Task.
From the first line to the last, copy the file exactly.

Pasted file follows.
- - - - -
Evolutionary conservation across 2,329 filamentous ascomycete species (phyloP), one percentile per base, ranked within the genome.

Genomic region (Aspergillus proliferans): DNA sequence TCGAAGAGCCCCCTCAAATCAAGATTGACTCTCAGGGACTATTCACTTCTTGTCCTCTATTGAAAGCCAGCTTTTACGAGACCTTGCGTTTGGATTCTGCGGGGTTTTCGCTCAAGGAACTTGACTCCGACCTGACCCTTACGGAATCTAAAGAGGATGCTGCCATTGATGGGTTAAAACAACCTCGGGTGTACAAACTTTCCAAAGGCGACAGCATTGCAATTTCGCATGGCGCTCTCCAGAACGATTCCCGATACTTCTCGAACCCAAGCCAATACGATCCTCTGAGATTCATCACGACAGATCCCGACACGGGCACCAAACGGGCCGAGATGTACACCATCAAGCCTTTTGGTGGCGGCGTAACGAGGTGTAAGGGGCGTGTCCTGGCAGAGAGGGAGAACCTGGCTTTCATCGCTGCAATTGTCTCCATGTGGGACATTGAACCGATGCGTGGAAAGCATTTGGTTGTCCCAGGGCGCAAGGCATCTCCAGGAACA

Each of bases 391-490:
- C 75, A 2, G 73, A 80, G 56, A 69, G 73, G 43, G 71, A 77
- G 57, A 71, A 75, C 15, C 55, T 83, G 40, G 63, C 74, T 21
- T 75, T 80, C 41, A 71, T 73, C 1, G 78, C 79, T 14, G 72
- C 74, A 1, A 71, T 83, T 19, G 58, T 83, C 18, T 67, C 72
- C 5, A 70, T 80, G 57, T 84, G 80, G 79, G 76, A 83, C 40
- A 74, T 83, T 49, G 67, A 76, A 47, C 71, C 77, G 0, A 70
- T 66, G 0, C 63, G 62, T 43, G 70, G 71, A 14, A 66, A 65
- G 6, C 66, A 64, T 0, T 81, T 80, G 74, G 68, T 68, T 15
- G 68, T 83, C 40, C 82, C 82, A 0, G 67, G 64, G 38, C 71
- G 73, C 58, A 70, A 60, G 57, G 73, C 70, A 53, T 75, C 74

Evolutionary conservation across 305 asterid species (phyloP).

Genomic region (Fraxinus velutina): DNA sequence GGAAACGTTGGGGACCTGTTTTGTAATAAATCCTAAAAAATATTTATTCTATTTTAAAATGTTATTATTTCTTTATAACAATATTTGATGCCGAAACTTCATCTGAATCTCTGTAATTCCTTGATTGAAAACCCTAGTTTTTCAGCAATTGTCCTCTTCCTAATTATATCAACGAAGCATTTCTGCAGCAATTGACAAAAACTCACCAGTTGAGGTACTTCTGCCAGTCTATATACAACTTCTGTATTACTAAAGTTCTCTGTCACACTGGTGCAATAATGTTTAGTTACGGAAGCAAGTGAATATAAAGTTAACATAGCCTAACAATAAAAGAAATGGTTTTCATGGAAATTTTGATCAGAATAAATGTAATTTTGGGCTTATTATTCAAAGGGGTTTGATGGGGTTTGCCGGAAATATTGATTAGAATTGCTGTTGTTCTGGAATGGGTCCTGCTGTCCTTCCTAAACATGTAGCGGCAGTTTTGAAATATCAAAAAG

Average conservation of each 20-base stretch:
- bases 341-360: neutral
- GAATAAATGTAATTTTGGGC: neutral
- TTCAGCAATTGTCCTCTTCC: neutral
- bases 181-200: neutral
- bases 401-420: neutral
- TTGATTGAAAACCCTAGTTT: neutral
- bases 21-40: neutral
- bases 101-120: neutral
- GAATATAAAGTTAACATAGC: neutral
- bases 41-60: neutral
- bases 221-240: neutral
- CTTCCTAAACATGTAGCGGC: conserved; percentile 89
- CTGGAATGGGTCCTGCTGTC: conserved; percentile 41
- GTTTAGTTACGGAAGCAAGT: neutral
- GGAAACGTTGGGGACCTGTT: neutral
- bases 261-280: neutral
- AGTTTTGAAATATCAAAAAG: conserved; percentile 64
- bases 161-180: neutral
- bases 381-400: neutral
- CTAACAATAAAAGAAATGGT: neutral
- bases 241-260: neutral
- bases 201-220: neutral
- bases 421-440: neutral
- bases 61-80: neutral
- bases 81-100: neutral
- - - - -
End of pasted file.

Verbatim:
Evolutionary conservation across 2,329 filamentous ascomycete species (phyloP), one percentile per base, ranked within the genome.

Genomic region (Aspergillus proliferans): DNA sequence TCGAAGAGCCCCCTCAAATCAAGATTGACTCTCAGGGACTATTCACTTCTTGTCCTCTATTGAAAGCCAGCTTTTACGAGACCTTGCGTTTGGATTCTGCGGGGTTTTCGCTCAAGGAACTTGACTCCGACCTGACCCTTACGGAATCTAAAGAGGATGCTGCCATTGATGGGTTAAAACAACCTCGGGTGTACAAACTTTCCAAAGGCGACAGCATTGCAATTTCGCATGGCGCTCTCCAGAACGATTCCCGATACTTCTCGAACCCAAGCCAATACGATCCTCTGAGATTCATCACGACAGATCCCGACACGGGCACCAAACGGGCCGAGATGTACACCATCAAGCCTTTTGGTGGCGGCGTAACGAGGTGTAAGGGGCGTGTCCTGGCAGAGAGGGAGAACCTGGCTTTCATCGCTGCAATTGTCTCCATGTGGGACATTGAACCGATGCGTGGAAAGCATTTGGTTGTCCCAGGGCGCAAGGCATCTCCAGGAACA

Each of bases 391-490:
- C 75, A 2, G 73, A 80, G 56, A 69, G 73, G 43, G 71, A 77
- G 57, A 71, A 75, C 15, C 55, T 83, G 40, G 63, C 74, T 21
- T 75, T 80, C 41, A 71, T 73, C 1, G 78, C 79, T 14, G 72
- C 74, A 1, A 71, T 83, T 19, G 58, T 83, C 18, T 67, C 72
- C 5, A 70, T 80, G 57, T 84, G 80, G 79, G 76, A 83, C 40
- A 74, T 83, T 49, G 67, A 76, A 47, C 71, C 77, G 0, A 70
- T 66, G 0, C 63, G 62, T 43, G 70, G 71, A 14, A 66, A 65
- G 6, C 66, A 64, T 0, T 81, T 80, G 74, G 68, T 68, T 15
- G 68, T 83, C 40, C 82, C 82, A 0, G 67, G 64, G 38, C 71
- G 73, C 58, A 70, A 60, G 57, G 73, C 70, A 53, T 75, C 74

Evolutionary conservation across 305 asterid species (phyloP).

Genomic region (Fraxinus velutina): DNA sequence GGAAACGTTGGGGACCTGTTTTGTAATAAATCCTAAAAAATATTTATTCTATTTTAAAATGTTATTATTTCTTTATAACAATATTTGATGCCGAAACTTCATCTGAATCTCTGTAATTCCTTGATTGAAAACCCTAGTTTTTCAGCAATTGTCCTCTTCCTAATTATATCAACGAAGCATTTCTGCAGCAATTGACAAAAACTCACCAGTTGAGGTACTTCTGCCAGTCTATATACAACTTCTGTATTACTAAAGTTCTCTGTCACACTGGTGCAATAATGTTTAGTTACGGAAGCAAGTGAATATAAAGTTAACATAGCCTAACAATAAAAGAAATGGTTTTCATGGAAATTTTGATCAGAATAAATGTAATTTTGGGCTTATTATTCAAAGGGGTTTGATGGGGTTTGCCGGAAATATTGATTAGAATTGCTGTTGTTCTGGAATGGGTCCTGCTGTCCTTCCTAAACATGTAGCGGCAGTTTTGAAATATCAAAAAG

Average conservation of each 20-base stretch:
- bases 341-360: neutral
- GAATAAATGTAATTTTGGGC: neutral
- TTCAGCAATTGTCCTCTTCC: neutral
- bases 181-200: neutral
- bases 401-420: neutral
- TTGATTGAAAACCCTAGTTT: neutral
- bases 21-40: neutral
- bases 101-120: neutral
- GAATATAAAGTTAACATAGC: neutral
- bases 41-60: neutral
- bases 221-240: neutral
- CTTCCTAAACATGTAGCGGC: conserved; percentile 89
- CTGGAATGGGTCCTGCTGTC: conserved; percentile 41
- GTTTAGTTACGGAAGCAAGT: neutral
- GGAAACGTTGGGGACCTGTT: neutral
- bases 261-280: neutral
- AGTTTTGAAATATCAAAAAG: conserved; percentile 64
- bases 161-180: neutral
- bases 381-400: neutral
- CTAACAATAAAAGAAATGGT: neutral
- bases 241-260: neutral
- bases 201-220: neutral
- bases 421-440: neutral
- bases 61-80: neutral
- bases 81-100: neutral